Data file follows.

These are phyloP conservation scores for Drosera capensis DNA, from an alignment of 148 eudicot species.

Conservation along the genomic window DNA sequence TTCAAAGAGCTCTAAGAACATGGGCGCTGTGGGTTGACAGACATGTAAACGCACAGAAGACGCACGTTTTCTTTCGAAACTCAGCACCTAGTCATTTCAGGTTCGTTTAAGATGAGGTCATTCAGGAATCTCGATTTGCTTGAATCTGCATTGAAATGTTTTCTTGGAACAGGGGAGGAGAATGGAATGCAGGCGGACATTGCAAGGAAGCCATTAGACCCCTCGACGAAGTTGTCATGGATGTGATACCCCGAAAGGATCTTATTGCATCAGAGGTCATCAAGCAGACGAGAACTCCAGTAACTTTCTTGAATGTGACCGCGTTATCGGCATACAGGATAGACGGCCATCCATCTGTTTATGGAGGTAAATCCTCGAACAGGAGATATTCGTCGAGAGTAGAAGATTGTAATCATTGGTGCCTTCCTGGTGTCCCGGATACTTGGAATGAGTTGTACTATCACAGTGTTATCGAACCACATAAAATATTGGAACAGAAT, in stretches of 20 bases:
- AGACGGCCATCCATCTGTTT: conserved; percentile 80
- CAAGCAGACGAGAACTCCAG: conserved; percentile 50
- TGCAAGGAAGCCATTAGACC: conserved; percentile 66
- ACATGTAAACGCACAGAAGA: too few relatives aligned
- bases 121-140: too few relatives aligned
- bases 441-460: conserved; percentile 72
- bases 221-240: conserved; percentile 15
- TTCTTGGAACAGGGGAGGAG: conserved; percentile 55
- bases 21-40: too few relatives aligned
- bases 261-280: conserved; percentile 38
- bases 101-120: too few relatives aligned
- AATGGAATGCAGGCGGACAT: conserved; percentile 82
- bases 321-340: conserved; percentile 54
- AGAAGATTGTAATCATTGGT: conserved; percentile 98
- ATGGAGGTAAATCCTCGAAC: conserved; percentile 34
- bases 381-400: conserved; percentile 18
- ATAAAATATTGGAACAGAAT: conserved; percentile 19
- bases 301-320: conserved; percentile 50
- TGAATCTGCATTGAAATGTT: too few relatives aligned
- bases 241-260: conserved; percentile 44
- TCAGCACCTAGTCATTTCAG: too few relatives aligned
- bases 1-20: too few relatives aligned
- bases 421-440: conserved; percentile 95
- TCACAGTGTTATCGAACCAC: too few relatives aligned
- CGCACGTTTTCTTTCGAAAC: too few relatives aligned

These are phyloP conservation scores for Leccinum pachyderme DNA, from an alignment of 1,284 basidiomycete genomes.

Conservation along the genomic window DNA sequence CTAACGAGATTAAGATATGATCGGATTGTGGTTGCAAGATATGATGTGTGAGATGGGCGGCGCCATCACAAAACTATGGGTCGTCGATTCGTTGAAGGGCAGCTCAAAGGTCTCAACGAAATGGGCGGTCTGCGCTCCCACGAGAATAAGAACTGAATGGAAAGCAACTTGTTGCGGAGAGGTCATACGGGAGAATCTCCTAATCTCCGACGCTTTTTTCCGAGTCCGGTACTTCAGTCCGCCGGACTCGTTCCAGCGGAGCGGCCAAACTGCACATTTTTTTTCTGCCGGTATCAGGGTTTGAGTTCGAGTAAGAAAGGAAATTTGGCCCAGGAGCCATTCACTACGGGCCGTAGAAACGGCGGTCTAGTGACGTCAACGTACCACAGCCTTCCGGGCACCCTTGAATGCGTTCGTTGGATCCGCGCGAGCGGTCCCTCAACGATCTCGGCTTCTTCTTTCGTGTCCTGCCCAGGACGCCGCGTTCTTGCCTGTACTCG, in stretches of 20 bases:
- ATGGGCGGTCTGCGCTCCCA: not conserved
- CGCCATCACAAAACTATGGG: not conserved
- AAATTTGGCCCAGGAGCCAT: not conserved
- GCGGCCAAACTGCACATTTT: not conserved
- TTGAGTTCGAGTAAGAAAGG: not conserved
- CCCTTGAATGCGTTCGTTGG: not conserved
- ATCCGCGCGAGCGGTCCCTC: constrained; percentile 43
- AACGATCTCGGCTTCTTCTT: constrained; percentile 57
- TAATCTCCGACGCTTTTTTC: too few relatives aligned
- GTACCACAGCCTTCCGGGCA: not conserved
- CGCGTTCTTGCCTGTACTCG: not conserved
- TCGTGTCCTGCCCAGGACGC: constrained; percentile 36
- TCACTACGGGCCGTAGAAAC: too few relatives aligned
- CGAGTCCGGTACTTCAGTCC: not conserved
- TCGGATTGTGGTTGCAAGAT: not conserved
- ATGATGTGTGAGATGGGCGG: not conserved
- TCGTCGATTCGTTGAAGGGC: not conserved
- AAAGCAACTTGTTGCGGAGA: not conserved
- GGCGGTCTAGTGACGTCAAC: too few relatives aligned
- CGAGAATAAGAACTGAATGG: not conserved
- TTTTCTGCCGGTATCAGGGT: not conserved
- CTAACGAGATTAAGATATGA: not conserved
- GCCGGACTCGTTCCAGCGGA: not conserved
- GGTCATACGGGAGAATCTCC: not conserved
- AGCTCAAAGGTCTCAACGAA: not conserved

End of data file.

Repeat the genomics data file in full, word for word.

These are phyloP conservation scores for Drosera capensis DNA, from an alignment of 148 eudicot species.

Conservation along the genomic window DNA sequence TTCAAAGAGCTCTAAGAACATGGGCGCTGTGGGTTGACAGACATGTAAACGCACAGAAGACGCACGTTTTCTTTCGAAACTCAGCACCTAGTCATTTCAGGTTCGTTTAAGATGAGGTCATTCAGGAATCTCGATTTGCTTGAATCTGCATTGAAATGTTTTCTTGGAACAGGGGAGGAGAATGGAATGCAGGCGGACATTGCAAGGAAGCCATTAGACCCCTCGACGAAGTTGTCATGGATGTGATACCCCGAAAGGATCTTATTGCATCAGAGGTCATCAAGCAGACGAGAACTCCAGTAACTTTCTTGAATGTGACCGCGTTATCGGCATACAGGATAGACGGCCATCCATCTGTTTATGGAGGTAAATCCTCGAACAGGAGATATTCGTCGAGAGTAGAAGATTGTAATCATTGGTGCCTTCCTGGTGTCCCGGATACTTGGAATGAGTTGTACTATCACAGTGTTATCGAACCACATAAAATATTGGAACAGAAT, in stretches of 20 bases:
- AGACGGCCATCCATCTGTTT: conserved; percentile 80
- CAAGCAGACGAGAACTCCAG: conserved; percentile 50
- TGCAAGGAAGCCATTAGACC: conserved; percentile 66
- ACATGTAAACGCACAGAAGA: too few relatives aligned
- bases 121-140: too few relatives aligned
- bases 441-460: conserved; percentile 72
- bases 221-240: conserved; percentile 15
- TTCTTGGAACAGGGGAGGAG: conserved; percentile 55
- bases 21-40: too few relatives aligned
- bases 261-280: conserved; percentile 38
- bases 101-120: too few relatives aligned
- AATGGAATGCAGGCGGACAT: conserved; percentile 82
- bases 321-340: conserved; percentile 54
- AGAAGATTGTAATCATTGGT: conserved; percentile 98
- ATGGAGGTAAATCCTCGAAC: conserved; percentile 34
- bases 381-400: conserved; percentile 18
- ATAAAATATTGGAACAGAAT: conserved; percentile 19
- bases 301-320: conserved; percentile 50
- TGAATCTGCATTGAAATGTT: too few relatives aligned
- bases 241-260: conserved; percentile 44
- TCAGCACCTAGTCATTTCAG: too few relatives aligned
- bases 1-20: too few relatives aligned
- bases 421-440: conserved; percentile 95
- TCACAGTGTTATCGAACCAC: too few relatives aligned
- CGCACGTTTTCTTTCGAAAC: too few relatives aligned

These are phyloP conservation scores for Leccinum pachyderme DNA, from an alignment of 1,284 basidiomycete genomes.

Conservation along the genomic window DNA sequence CTAACGAGATTAAGATATGATCGGATTGTGGTTGCAAGATATGATGTGTGAGATGGGCGGCGCCATCACAAAACTATGGGTCGTCGATTCGTTGAAGGGCAGCTCAAAGGTCTCAACGAAATGGGCGGTCTGCGCTCCCACGAGAATAAGAACTGAATGGAAAGCAACTTGTTGCGGAGAGGTCATACGGGAGAATCTCCTAATCTCCGACGCTTTTTTCCGAGTCCGGTACTTCAGTCCGCCGGACTCGTTCCAGCGGAGCGGCCAAACTGCACATTTTTTTTCTGCCGGTATCAGGGTTTGAGTTCGAGTAAGAAAGGAAATTTGGCCCAGGAGCCATTCACTACGGGCCGTAGAAACGGCGGTCTAGTGACGTCAACGTACCACAGCCTTCCGGGCACCCTTGAATGCGTTCGTTGGATCCGCGCGAGCGGTCCCTCAACGATCTCGGCTTCTTCTTTCGTGTCCTGCCCAGGACGCCGCGTTCTTGCCTGTACTCG, in stretches of 20 bases:
- ATGGGCGGTCTGCGCTCCCA: not conserved
- CGCCATCACAAAACTATGGG: not conserved
- AAATTTGGCCCAGGAGCCAT: not conserved
- GCGGCCAAACTGCACATTTT: not conserved
- TTGAGTTCGAGTAAGAAAGG: not conserved
- CCCTTGAATGCGTTCGTTGG: not conserved
- ATCCGCGCGAGCGGTCCCTC: constrained; percentile 43
- AACGATCTCGGCTTCTTCTT: constrained; percentile 57
- TAATCTCCGACGCTTTTTTC: too few relatives aligned
- GTACCACAGCCTTCCGGGCA: not conserved
- CGCGTTCTTGCCTGTACTCG: not conserved
- TCGTGTCCTGCCCAGGACGC: constrained; percentile 36
- TCACTACGGGCCGTAGAAAC: too few relatives aligned
- CGAGTCCGGTACTTCAGTCC: not conserved
- TCGGATTGTGGTTGCAAGAT: not conserved
- ATGATGTGTGAGATGGGCGG: not conserved
- TCGTCGATTCGTTGAAGGGC: not conserved
- AAAGCAACTTGTTGCGGAGA: not conserved
- GGCGGTCTAGTGACGTCAAC: too few relatives aligned
- CGAGAATAAGAACTGAATGG: not conserved
- TTTTCTGCCGGTATCAGGGT: not conserved
- CTAACGAGATTAAGATATGA: not conserved
- GCCGGACTCGTTCCAGCGGA: not conserved
- GGTCATACGGGAGAATCTCC: not conserved
- AGCTCAAAGGTCTCAACGAA: not conserved